Today is the 150th anniversary of the birth of Abraham Cahan, the longtime editor of the Forverts. It is hard to imagine a more influential figure in the history of American Jewry than Cahan, who helped found the Forverts in 1897 and was the guiding force behind the paper until his death in 1951. Under his leadership, the Forverts became a friend and confidante to generations of Yiddish speaking immigrants and the most successful Yiddish newspaper in history.
In honor of the anniversary, the Forward recently published a special section on Cahan, which includes pieces about Cahan’s life and career as well as excerpts of Cahan’s own writing.
In my introduction, I argue that while Cahan made many enemies among the socialist and Yiddishist intelligentsia because of his populist and assimilationist policies, his work was invaluable to the ultimate success of the American Jewish experience.
Forward editor Jane Eisner wonders how Cahan would meet the challenges journalism faces today, paying homage to his engagement with readers while acknowledging some of his more pedestrian practices.
Lillian Swanson talks to Fannie Jacobson, who worked at the Forverts from 1948 to 2001, about her memories of the often-imperious editor-in-chief.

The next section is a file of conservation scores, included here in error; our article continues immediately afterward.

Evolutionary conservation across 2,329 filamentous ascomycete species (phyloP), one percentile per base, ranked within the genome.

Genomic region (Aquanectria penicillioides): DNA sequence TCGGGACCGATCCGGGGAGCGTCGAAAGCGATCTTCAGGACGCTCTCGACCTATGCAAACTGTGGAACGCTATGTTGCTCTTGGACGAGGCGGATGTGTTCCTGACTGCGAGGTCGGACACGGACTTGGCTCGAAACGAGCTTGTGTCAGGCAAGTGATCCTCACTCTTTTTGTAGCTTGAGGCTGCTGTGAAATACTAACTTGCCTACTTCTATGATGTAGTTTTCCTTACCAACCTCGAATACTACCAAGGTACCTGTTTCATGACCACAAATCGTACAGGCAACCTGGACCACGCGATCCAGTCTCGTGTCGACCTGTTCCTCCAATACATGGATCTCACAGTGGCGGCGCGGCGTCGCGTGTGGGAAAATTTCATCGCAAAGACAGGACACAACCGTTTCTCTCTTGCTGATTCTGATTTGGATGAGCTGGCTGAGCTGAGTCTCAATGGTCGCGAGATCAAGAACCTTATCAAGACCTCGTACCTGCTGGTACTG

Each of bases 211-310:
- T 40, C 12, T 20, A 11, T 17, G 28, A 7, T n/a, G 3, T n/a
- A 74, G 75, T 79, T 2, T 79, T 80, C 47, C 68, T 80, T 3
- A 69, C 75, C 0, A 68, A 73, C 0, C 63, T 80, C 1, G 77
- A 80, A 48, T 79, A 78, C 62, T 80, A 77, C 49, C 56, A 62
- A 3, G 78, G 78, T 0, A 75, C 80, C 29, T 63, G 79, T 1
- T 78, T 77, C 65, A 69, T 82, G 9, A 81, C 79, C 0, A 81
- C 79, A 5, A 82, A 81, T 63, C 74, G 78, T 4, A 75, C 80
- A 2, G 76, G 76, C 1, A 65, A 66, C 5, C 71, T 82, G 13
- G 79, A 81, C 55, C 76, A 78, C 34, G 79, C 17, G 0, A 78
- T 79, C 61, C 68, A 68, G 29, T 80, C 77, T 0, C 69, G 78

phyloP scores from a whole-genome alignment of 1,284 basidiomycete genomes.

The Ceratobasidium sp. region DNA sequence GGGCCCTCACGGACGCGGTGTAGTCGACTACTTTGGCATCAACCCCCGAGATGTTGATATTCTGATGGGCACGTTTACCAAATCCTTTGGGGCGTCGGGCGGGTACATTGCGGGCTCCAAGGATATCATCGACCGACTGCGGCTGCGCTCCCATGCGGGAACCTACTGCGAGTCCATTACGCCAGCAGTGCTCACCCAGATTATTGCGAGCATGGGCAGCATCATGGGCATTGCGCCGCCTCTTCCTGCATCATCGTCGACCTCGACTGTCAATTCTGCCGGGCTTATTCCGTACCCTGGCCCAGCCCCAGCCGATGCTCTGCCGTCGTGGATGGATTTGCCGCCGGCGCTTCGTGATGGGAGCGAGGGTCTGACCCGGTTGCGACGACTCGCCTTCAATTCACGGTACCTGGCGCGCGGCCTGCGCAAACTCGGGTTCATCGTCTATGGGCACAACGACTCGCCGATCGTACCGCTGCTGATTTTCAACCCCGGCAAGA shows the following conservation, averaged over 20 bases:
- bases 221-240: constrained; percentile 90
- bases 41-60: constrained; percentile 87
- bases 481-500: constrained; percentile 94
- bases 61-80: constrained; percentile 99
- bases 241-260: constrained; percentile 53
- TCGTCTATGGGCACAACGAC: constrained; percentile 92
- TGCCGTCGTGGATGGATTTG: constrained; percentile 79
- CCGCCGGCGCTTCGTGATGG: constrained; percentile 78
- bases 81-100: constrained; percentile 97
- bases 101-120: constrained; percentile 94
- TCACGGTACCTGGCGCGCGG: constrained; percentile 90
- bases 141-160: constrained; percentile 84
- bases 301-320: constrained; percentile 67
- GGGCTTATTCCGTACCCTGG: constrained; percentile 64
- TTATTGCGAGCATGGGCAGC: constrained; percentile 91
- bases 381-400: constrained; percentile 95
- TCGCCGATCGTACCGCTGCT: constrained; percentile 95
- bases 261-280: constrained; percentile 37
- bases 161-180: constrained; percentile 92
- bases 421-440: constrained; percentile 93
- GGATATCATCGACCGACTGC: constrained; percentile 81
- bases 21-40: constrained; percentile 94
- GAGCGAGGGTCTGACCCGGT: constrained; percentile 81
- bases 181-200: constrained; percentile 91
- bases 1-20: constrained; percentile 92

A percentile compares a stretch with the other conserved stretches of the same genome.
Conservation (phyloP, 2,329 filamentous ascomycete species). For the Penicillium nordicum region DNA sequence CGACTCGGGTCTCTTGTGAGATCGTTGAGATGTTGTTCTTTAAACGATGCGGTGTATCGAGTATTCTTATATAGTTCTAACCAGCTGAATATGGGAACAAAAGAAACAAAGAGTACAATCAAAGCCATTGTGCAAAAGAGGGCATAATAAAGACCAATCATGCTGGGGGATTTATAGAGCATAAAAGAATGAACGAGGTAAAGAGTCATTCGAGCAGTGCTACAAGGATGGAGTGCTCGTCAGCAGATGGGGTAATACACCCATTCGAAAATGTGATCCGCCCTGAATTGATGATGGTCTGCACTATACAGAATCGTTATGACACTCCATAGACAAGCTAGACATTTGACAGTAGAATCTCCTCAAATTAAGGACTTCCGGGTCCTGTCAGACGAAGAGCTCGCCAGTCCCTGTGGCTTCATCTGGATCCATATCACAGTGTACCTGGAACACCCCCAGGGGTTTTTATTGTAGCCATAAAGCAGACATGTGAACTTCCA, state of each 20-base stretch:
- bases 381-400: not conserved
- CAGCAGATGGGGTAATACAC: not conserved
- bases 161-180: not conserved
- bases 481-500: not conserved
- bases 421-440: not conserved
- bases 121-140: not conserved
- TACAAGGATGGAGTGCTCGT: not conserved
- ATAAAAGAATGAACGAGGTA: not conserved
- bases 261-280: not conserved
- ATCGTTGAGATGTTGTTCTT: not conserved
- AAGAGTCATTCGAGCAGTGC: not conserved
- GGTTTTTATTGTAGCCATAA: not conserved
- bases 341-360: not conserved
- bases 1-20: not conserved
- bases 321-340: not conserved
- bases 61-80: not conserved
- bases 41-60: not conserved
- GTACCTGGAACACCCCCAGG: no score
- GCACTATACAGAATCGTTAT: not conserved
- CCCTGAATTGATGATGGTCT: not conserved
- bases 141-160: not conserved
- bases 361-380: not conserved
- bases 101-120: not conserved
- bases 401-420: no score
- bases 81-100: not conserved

Gabrielle Birkner reflects on Cahan’s famed advice column, A Bintel Brief, or “A Bundle of Letters,” which became a fixture of the paper and of Jewish immigrant life in America.
Ken Gordon critiques Cahan’s novella “Yekl: A Tale of the New York Ghetto” and the title story of his 1898 collection, “The Imported Bridegroom.”
Daniel Soyer writes about Cahan’s abiding belief in socialism and support for the American labor movement.
And Eddy Portnoy discusses the many cartoons mocking Cahan that were published in the irreverent Yiddish periodicals of yore.
Meanwhile, over at Tablet Magazine, the English Forward’s founding editor, Seth Lipsky (who is currently working on a biography of Cahan), has taken the opportunity to conduct a hypothetical interview with the legendary editor. It’s an interesting exercise, but also a bit puzzling, since Cahan was never shy about speaking his mind, and did so often in his journalism, his fiction and his five-volume memoir.
Indeed, our own homage contains several newly-translated excerpts of Cahan’s own writing, including his thoughts on the Dreyfus Affair; an editorial about Germany’s 1939 invasion of Poland; his memories of covering the police beat with Jacob Riis (and his first time using the telephone); and reflections on the origins of A Bintel Brief.